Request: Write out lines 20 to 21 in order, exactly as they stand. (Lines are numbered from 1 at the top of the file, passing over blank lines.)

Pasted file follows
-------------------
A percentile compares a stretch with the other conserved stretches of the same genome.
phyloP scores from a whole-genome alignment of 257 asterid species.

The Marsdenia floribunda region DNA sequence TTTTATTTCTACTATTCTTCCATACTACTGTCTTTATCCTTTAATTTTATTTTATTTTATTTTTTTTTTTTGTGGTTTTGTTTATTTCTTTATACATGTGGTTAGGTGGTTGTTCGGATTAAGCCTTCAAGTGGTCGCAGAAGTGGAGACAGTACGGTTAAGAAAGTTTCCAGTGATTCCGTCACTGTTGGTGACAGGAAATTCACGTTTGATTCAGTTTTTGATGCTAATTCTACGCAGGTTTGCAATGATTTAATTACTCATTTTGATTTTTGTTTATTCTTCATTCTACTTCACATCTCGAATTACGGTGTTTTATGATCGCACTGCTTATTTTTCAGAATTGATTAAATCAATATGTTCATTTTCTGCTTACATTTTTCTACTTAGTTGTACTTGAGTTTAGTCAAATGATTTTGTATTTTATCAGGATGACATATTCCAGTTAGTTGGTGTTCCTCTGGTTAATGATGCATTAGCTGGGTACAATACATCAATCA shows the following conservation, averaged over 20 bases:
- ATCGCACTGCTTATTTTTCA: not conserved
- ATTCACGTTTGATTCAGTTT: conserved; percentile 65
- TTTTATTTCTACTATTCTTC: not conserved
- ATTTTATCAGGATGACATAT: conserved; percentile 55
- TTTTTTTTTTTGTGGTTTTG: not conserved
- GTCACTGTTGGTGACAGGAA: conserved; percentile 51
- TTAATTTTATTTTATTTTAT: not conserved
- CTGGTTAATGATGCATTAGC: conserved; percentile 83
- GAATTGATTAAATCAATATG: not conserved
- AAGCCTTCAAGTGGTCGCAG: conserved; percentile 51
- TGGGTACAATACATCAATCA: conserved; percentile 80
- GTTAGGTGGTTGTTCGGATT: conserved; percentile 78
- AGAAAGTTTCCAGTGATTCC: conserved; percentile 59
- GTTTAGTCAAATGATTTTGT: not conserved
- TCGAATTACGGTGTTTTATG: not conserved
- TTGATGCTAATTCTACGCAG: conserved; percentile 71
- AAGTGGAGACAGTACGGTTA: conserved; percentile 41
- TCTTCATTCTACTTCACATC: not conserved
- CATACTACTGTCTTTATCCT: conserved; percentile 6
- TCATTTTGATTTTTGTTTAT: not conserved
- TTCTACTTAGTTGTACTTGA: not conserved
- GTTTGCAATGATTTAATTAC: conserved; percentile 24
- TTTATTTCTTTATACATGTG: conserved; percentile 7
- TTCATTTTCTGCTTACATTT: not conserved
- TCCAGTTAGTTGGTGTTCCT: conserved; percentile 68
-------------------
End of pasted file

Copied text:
- AAGTGGAGACAGTACGGTTA: conserved; percentile 41
- TCTTCATTCTACTTCACATC: not conserved